Commando charges expose complexity of fighting wars

Monday's [27 September 2010] announcement of manslaughter and lesser charges against three Afghanistan veterans has jolted many Australians out of their customary lethargy about defence and strategic issues. But much of the ensuing public concern has been emotive and not well informed. The Australia Defence Association has been warning the Minister for Defence and senior Australian Defence Force commanders of such a likely public reaction since mid-2009. We have also regularly protested that the time being taken to decide whether charges were warranted or not was increasingly unfair to the diggers concerned.

Australia, not just our defence force, is at war in Afghanistan but most Australians ignore or forget this on a day-to-day basis, partly because our governments mostly do too. 

When our diggers are killed, wounded or buried, there is momentary sympathy or interest but apathy soon returns. Especially as our wars are now fought by small groups of professionals (including reservists), not by larger forces including conscripts drawn from Australian society more widely. 

The announcement of charges against the three commandos has naturally attracted much public interest but not commensurate understanding of what is involved and why.

What has perhaps been underestimated is that so few Australians now have enough personal, or even family, understanding of military service or war to discuss such charges in the context of the law applying, its moral basis and the salient facts.

We are all also proud of our diggers and there is a natural tendency to stick up for them, come what may. 

 At one extreme are those who ask how any digger can face a manslaughter charge "because such things happen in every war".

At the opposite extreme are those incorrectly describing the incident as a war crime. 

The truth, as ever, lies towards the middle ground, particularly in matters involving national, unit and individual accountability, in an incident involving the inherent complexity of confused, close-quarter, night-time combat among non-combatant civilians during multi-nuanced counter-insurgency warfare. 

One general and two specific facts are central to objectively discussing the incident and possible charges:

  • in every war every digger has had their use of lethal force constrained by international and Australian law, chiefly the Hague and Geneva conventions;
  • some civilian non-combatants were killed by the ADF; and
  • the killings were accidental, not deliberate.

 How this battlefield accident occurred has entailed detailed operational and military police investigations, and lengthy deliberations by the Director of Military Prosecutions (a statutory office independent of defence force commanders and political interference).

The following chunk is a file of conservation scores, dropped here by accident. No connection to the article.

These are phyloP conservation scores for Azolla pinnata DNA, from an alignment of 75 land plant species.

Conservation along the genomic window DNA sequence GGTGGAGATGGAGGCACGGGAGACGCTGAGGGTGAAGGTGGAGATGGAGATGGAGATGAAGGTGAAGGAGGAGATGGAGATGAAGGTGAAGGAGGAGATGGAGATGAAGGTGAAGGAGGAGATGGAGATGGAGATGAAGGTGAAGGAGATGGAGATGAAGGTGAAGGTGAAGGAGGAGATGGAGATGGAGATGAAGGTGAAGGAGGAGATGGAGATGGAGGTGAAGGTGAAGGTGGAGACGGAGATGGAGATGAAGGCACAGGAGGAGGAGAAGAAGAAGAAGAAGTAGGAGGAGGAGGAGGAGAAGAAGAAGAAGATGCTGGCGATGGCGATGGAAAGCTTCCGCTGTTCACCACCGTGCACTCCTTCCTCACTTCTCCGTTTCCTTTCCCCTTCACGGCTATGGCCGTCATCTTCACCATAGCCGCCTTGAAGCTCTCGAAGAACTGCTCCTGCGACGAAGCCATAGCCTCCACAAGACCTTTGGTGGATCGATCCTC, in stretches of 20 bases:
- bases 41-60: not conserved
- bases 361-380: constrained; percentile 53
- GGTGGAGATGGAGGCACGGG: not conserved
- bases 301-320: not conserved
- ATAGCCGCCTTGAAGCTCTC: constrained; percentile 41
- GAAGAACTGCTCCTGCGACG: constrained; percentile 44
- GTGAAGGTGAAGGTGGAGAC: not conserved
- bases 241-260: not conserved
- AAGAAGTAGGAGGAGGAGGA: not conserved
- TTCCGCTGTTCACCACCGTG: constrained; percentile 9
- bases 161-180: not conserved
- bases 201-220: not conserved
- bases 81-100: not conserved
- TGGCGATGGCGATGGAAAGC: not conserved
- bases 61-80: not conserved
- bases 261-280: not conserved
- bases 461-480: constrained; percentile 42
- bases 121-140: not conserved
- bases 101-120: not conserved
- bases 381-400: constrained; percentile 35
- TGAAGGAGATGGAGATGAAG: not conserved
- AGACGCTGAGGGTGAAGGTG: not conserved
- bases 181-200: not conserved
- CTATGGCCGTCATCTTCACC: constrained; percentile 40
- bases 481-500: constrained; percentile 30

Was the accident one of those unavoidable tragedies that occur in battle?

Or did it result, to whatever degree, from actions contrary to rules of engagement, orders for opening fire or other command orders?

These are, for all concerned, matters now best tested in court. 

The soldiers charged are entitled to the presumption of innocence, and to all the legal and moral support they deserve as men who have been prepared to die on the nation's behalf.

They must be given the opportunity to clear their names in court, rather than be scapegoated or suffer scurrilous allegations for the rest of their lives. 

Fortunately their chances of a fair trial have been maximised because the High Court invalidated the previous Australian Military Court in August 2009.

Traditional courts martial were reinstituted as an interim measure before the new Military Court of Australia is established. 

Even more fortunately, the bill establishing the seriously flawed MCA lapsed when the election was called. 

In a court martial, decisions on guilt or innocence will be taken by professional peers with an understanding of military service and the nuanced and difficult moral and operational quandaries of warfare.

Any punishment awarded, similarly, will be decided or mitigated by the same professional peers, just as numerous Australian courts martial for more than a century have successfully balanced the rights of those charged with the interests of justice, and the need for discipline and accountability in the defence force of any democracy ruled by law. 

Despite lip service by governments of both political persuasions about the unique nature of military service and how they “stand behind our diggers”, the proposed new MCA encapsulates the opposite of both principles. 

Civilian federal court judges, sitting alone with no jury — and with no requirement for experience of military service or war beyond an undefined "knowledge of the Services" — could try soldiers for serious offences committed in war zones.

And for offences that would automatically require jury trials for civilian offenders here in Australia. 

Finally, the big-picture truth involved is that holding the ADF accountable, individually and collectively, underlines the moral, legal and accountability differences between Australia and our enemies and between the causes for which we fight. 

The Taliban and its Islamist allies reject international humanitarian law and its associated accountabilities.

They also treat our difficult adherence to such law, at increased risk to our troops, as not something to be reciprocated (as civilised peoples do and international law requires), but as somehow just a vulnerability to exploit illegally.

29 September 2010
The Australian, page 14
(also published by "on-line Opinion", 30 September 2010)